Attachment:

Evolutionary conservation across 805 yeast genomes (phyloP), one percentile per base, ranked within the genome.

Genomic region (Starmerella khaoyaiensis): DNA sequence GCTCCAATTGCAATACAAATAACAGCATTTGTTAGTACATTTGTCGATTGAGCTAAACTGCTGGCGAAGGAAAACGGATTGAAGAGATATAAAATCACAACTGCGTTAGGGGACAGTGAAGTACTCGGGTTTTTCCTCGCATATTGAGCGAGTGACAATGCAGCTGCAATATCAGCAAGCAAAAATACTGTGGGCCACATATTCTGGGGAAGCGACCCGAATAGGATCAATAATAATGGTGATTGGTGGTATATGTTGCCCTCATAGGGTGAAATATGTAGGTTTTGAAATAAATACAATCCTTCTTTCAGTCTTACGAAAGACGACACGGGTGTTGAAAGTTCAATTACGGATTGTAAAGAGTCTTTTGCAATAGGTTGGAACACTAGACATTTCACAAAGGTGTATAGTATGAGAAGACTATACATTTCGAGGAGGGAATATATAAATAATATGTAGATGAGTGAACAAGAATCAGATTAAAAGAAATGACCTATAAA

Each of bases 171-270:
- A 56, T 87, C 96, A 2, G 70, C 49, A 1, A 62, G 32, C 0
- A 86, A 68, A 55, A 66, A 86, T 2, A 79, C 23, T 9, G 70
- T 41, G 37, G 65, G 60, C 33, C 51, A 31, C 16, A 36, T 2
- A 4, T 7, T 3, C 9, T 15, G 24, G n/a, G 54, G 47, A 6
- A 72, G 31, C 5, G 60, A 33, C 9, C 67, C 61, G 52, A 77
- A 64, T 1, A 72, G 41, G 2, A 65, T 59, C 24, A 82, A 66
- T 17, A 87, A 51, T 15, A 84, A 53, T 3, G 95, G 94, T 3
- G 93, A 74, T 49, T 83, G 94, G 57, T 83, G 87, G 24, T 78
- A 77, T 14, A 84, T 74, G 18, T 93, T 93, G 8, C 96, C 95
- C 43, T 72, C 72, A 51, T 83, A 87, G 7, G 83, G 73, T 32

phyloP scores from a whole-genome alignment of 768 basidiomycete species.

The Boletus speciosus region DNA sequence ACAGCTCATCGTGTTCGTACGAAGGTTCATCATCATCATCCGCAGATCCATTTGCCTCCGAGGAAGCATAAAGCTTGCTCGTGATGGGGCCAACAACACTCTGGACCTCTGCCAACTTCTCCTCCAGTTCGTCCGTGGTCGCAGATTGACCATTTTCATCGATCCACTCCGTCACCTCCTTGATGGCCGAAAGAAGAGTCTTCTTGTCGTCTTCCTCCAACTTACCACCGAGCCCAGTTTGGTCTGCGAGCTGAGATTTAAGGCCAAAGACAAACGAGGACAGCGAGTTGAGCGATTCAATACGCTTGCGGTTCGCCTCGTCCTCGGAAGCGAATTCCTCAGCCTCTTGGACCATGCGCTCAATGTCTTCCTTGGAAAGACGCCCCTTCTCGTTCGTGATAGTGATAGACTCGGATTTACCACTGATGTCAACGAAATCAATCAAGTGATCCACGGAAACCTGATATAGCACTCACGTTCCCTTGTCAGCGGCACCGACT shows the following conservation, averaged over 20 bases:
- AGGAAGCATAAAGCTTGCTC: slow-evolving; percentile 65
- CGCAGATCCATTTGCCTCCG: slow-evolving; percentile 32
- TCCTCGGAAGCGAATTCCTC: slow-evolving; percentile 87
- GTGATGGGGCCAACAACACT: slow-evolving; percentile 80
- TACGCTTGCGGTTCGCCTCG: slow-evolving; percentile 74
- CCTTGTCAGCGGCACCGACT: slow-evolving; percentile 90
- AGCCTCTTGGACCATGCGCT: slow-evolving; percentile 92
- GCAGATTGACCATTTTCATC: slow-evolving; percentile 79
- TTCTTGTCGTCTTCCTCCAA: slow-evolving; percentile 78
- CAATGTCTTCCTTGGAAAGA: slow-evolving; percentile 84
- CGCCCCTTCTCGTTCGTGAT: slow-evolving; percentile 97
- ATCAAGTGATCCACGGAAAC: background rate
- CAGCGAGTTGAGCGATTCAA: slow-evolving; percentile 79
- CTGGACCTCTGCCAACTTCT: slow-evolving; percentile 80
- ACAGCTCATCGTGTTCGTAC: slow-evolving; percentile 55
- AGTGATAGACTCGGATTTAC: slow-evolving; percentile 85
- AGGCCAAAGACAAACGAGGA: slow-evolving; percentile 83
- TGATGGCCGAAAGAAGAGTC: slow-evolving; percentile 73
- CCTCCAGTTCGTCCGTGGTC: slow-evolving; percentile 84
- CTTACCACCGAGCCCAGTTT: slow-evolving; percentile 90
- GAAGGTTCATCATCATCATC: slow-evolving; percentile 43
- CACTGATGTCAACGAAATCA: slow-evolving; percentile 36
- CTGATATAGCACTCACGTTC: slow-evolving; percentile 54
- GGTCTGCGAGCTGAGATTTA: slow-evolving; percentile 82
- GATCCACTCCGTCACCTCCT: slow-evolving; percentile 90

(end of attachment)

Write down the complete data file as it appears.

Evolutionary conservation across 805 yeast genomes (phyloP), one percentile per base, ranked within the genome.

Genomic region (Starmerella khaoyaiensis): DNA sequence GCTCCAATTGCAATACAAATAACAGCATTTGTTAGTACATTTGTCGATTGAGCTAAACTGCTGGCGAAGGAAAACGGATTGAAGAGATATAAAATCACAACTGCGTTAGGGGACAGTGAAGTACTCGGGTTTTTCCTCGCATATTGAGCGAGTGACAATGCAGCTGCAATATCAGCAAGCAAAAATACTGTGGGCCACATATTCTGGGGAAGCGACCCGAATAGGATCAATAATAATGGTGATTGGTGGTATATGTTGCCCTCATAGGGTGAAATATGTAGGTTTTGAAATAAATACAATCCTTCTTTCAGTCTTACGAAAGACGACACGGGTGTTGAAAGTTCAATTACGGATTGTAAAGAGTCTTTTGCAATAGGTTGGAACACTAGACATTTCACAAAGGTGTATAGTATGAGAAGACTATACATTTCGAGGAGGGAATATATAAATAATATGTAGATGAGTGAACAAGAATCAGATTAAAAGAAATGACCTATAAA

Each of bases 171-270:
- A 56, T 87, C 96, A 2, G 70, C 49, A 1, A 62, G 32, C 0
- A 86, A 68, A 55, A 66, A 86, T 2, A 79, C 23, T 9, G 70
- T 41, G 37, G 65, G 60, C 33, C 51, A 31, C 16, A 36, T 2
- A 4, T 7, T 3, C 9, T 15, G 24, G n/a, G 54, G 47, A 6
- A 72, G 31, C 5, G 60, A 33, C 9, C 67, C 61, G 52, A 77
- A 64, T 1, A 72, G 41, G 2, A 65, T 59, C 24, A 82, A 66
- T 17, A 87, A 51, T 15, A 84, A 53, T 3, G 95, G 94, T 3
- G 93, A 74, T 49, T 83, G 94, G 57, T 83, G 87, G 24, T 78
- A 77, T 14, A 84, T 74, G 18, T 93, T 93, G 8, C 96, C 95
- C 43, T 72, C 72, A 51, T 83, A 87, G 7, G 83, G 73, T 32

phyloP scores from a whole-genome alignment of 768 basidiomycete species.

The Boletus speciosus region DNA sequence ACAGCTCATCGTGTTCGTACGAAGGTTCATCATCATCATCCGCAGATCCATTTGCCTCCGAGGAAGCATAAAGCTTGCTCGTGATGGGGCCAACAACACTCTGGACCTCTGCCAACTTCTCCTCCAGTTCGTCCGTGGTCGCAGATTGACCATTTTCATCGATCCACTCCGTCACCTCCTTGATGGCCGAAAGAAGAGTCTTCTTGTCGTCTTCCTCCAACTTACCACCGAGCCCAGTTTGGTCTGCGAGCTGAGATTTAAGGCCAAAGACAAACGAGGACAGCGAGTTGAGCGATTCAATACGCTTGCGGTTCGCCTCGTCCTCGGAAGCGAATTCCTCAGCCTCTTGGACCATGCGCTCAATGTCTTCCTTGGAAAGACGCCCCTTCTCGTTCGTGATAGTGATAGACTCGGATTTACCACTGATGTCAACGAAATCAATCAAGTGATCCACGGAAACCTGATATAGCACTCACGTTCCCTTGTCAGCGGCACCGACT shows the following conservation, averaged over 20 bases:
- AGGAAGCATAAAGCTTGCTC: slow-evolving; percentile 65
- CGCAGATCCATTTGCCTCCG: slow-evolving; percentile 32
- TCCTCGGAAGCGAATTCCTC: slow-evolving; percentile 87
- GTGATGGGGCCAACAACACT: slow-evolving; percentile 80
- TACGCTTGCGGTTCGCCTCG: slow-evolving; percentile 74
- CCTTGTCAGCGGCACCGACT: slow-evolving; percentile 90
- AGCCTCTTGGACCATGCGCT: slow-evolving; percentile 92
- GCAGATTGACCATTTTCATC: slow-evolving; percentile 79
- TTCTTGTCGTCTTCCTCCAA: slow-evolving; percentile 78
- CAATGTCTTCCTTGGAAAGA: slow-evolving; percentile 84
- CGCCCCTTCTCGTTCGTGAT: slow-evolving; percentile 97
- ATCAAGTGATCCACGGAAAC: background rate
- CAGCGAGTTGAGCGATTCAA: slow-evolving; percentile 79
- CTGGACCTCTGCCAACTTCT: slow-evolving; percentile 80
- ACAGCTCATCGTGTTCGTAC: slow-evolving; percentile 55
- AGTGATAGACTCGGATTTAC: slow-evolving; percentile 85
- AGGCCAAAGACAAACGAGGA: slow-evolving; percentile 83
- TGATGGCCGAAAGAAGAGTC: slow-evolving; percentile 73
- CCTCCAGTTCGTCCGTGGTC: slow-evolving; percentile 84
- CTTACCACCGAGCCCAGTTT: slow-evolving; percentile 90
- GAAGGTTCATCATCATCATC: slow-evolving; percentile 43
- CACTGATGTCAACGAAATCA: slow-evolving; percentile 36
- CTGATATAGCACTCACGTTC: slow-evolving; percentile 54
- GGTCTGCGAGCTGAGATTTA: slow-evolving; percentile 82
- GATCCACTCCGTCACCTCCT: slow-evolving; percentile 90